“It’s truly incredible what we have heard from local residents and businesses, and people all over the state, in recent days," said Janet Abbruzzese, director of supply chain management for Michigan Medicine.
"We’ve received offers of supplies that they know are needed to care for COVID-19 patients, and our team has ramped up quickly to be able to accept them. We have already had an amazing outpouring of supplies from scientific laboratories across the university, and now we are turning to the broader community.”
Dr. Nasir Husain, director of the Infection Prevention Program at Henry Ford Macomb Hospital, said he’d viewed a video showing how employees at the Henry Ford Innovation Institute made their mask, and thinks it’s a "good innovative design."
“They have all the elements that you need in a good mask,” he said. “They have a nice HEPA (high particulate-efficiency air) grade filter between the two layers of the mask, it’s washable, you can throw it in the washing machine with chlorine.”
It’s only an issue of getting permission from the federal government to use the masks at Henry Ford’s hospital. But he thinks under the circumstances of the pandemic, that might be possible, since the filter used in the masks is already government approved.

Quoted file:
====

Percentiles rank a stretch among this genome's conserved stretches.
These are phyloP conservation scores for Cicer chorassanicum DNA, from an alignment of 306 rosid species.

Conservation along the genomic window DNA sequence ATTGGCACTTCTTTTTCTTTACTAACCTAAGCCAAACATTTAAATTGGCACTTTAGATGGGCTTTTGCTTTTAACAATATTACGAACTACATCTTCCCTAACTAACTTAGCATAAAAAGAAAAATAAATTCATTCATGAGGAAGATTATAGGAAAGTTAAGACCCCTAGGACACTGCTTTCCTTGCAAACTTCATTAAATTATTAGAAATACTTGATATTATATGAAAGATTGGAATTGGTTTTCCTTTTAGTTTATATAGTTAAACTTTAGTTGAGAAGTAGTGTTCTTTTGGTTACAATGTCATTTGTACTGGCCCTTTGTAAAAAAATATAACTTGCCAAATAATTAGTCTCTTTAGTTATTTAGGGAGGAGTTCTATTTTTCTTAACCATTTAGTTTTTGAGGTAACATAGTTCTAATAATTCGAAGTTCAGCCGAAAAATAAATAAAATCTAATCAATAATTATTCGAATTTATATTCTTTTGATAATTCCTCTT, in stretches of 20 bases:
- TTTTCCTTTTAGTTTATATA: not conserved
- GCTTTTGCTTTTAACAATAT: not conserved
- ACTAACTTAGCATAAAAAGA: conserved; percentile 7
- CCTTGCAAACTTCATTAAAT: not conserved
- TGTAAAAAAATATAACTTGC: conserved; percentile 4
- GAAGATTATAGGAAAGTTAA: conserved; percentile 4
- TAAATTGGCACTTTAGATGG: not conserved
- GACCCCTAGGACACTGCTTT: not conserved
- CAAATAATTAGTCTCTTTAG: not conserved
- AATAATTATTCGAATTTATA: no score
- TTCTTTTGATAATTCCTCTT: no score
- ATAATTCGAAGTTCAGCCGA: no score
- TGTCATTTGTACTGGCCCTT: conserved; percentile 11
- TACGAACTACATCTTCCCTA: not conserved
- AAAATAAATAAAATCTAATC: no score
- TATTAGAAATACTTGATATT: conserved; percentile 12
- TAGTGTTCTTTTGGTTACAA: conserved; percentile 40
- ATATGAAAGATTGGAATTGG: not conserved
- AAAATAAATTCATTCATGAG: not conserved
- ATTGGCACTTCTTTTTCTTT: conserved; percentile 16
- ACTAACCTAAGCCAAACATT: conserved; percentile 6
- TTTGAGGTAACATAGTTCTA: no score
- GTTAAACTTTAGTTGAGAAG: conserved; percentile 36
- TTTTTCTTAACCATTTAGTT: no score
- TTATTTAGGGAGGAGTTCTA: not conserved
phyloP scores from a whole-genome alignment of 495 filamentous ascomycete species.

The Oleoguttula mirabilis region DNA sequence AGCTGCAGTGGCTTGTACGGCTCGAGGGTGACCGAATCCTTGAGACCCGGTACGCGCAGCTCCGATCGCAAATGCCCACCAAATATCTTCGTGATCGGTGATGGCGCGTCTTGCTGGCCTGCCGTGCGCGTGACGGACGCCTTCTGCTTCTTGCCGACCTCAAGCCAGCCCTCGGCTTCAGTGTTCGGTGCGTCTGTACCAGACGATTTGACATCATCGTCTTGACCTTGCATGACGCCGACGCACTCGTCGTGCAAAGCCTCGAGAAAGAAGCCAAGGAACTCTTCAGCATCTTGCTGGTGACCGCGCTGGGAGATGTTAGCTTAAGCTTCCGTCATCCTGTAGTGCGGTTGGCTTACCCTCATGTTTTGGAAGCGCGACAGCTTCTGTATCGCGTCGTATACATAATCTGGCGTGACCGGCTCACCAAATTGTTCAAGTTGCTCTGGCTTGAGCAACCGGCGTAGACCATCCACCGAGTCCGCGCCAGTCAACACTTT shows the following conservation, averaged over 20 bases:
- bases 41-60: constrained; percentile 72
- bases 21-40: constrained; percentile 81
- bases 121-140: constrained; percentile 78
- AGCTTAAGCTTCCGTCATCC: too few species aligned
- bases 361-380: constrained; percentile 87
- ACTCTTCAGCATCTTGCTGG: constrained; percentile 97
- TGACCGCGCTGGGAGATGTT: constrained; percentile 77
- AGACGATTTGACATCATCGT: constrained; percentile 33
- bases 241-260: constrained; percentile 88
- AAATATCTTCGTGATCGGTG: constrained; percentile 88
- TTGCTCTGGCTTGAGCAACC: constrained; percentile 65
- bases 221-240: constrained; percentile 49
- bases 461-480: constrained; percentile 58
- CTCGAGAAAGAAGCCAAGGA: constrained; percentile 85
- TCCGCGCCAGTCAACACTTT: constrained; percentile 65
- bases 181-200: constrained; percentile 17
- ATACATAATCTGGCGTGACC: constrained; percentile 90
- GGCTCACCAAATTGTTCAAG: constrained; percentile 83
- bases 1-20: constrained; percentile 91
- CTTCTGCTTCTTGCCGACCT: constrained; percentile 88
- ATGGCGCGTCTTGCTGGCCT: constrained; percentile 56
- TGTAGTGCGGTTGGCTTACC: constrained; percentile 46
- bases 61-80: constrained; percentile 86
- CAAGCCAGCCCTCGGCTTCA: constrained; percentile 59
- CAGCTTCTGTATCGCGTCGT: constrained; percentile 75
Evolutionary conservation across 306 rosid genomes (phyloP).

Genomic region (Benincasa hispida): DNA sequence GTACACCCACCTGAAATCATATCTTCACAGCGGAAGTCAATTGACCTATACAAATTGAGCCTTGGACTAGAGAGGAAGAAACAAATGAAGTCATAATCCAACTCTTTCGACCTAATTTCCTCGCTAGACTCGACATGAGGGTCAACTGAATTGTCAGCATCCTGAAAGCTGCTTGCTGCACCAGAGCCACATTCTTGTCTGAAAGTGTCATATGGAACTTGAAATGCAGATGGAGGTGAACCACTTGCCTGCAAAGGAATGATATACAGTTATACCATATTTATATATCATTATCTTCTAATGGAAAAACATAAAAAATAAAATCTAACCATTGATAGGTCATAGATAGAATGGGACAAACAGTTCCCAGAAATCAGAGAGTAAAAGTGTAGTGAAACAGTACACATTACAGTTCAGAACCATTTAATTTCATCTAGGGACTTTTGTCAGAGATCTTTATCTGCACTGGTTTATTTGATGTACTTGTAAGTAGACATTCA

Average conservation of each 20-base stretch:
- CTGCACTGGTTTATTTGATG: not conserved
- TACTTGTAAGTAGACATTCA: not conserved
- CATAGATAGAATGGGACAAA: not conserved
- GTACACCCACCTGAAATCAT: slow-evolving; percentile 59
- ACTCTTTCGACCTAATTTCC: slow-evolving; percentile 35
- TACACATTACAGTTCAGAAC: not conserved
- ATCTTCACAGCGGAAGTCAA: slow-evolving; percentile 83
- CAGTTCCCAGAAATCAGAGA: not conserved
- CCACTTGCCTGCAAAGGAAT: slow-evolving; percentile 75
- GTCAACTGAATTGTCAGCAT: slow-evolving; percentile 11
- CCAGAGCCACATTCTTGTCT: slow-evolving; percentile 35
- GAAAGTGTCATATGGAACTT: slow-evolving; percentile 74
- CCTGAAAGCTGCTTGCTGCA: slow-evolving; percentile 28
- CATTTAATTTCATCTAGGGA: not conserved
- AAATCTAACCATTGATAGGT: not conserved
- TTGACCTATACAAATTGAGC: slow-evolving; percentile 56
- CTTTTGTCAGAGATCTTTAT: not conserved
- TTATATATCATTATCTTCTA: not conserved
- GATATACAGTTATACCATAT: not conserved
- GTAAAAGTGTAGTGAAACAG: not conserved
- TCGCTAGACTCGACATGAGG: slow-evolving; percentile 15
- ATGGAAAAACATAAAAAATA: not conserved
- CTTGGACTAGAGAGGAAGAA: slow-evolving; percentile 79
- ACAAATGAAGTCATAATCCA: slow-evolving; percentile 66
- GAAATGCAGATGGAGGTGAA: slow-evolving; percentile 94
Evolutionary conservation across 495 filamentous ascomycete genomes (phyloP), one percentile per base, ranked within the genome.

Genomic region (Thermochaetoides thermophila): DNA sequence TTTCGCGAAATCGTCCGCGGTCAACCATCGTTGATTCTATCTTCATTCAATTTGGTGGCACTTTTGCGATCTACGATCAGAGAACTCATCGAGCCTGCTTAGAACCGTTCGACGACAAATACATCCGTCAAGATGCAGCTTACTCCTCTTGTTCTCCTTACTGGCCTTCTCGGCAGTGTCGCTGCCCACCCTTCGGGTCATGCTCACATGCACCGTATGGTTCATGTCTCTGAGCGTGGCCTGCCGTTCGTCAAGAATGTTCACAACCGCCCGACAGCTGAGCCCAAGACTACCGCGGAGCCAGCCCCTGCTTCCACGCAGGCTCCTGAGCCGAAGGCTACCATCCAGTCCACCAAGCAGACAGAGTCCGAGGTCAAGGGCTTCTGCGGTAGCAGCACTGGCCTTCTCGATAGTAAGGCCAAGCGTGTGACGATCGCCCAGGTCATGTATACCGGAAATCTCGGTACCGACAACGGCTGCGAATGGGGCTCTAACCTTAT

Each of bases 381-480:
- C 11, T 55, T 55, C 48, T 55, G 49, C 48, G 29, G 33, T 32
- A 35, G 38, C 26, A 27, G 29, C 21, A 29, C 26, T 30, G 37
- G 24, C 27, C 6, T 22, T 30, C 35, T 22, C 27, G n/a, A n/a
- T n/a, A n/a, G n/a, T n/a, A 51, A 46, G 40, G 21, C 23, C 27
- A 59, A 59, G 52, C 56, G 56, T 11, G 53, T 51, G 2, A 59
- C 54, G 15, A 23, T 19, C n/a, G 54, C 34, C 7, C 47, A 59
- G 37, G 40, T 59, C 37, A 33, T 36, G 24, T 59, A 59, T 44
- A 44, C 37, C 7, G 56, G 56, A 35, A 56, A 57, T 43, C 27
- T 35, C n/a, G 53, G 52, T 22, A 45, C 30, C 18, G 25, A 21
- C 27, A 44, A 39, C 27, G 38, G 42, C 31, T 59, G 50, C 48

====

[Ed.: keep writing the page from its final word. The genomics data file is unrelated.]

“A lot of things that are being done during this crisis that haven’t been vetted through years and years of bureaucratic red tape,” he added. “When we’re in a crisis, there are so many things that we have to do just to make sure we’re able to have the resources, and to be able to provide safe health care to people.
“The hospitals are overwhelmed, the doctors are sick, the nurses are sick, we don’t have masks."
Husain noted that recent guidance from the CDC suggested that in cases of severe lack of resources, health care workers can consider covering their noses with a bandana or whatever is available.
“I’d rather use this mask, whether it’s vetted by a system or not, than put a bandana on my nose,” he said.
Staff Writer Beth LeBlanc contributed.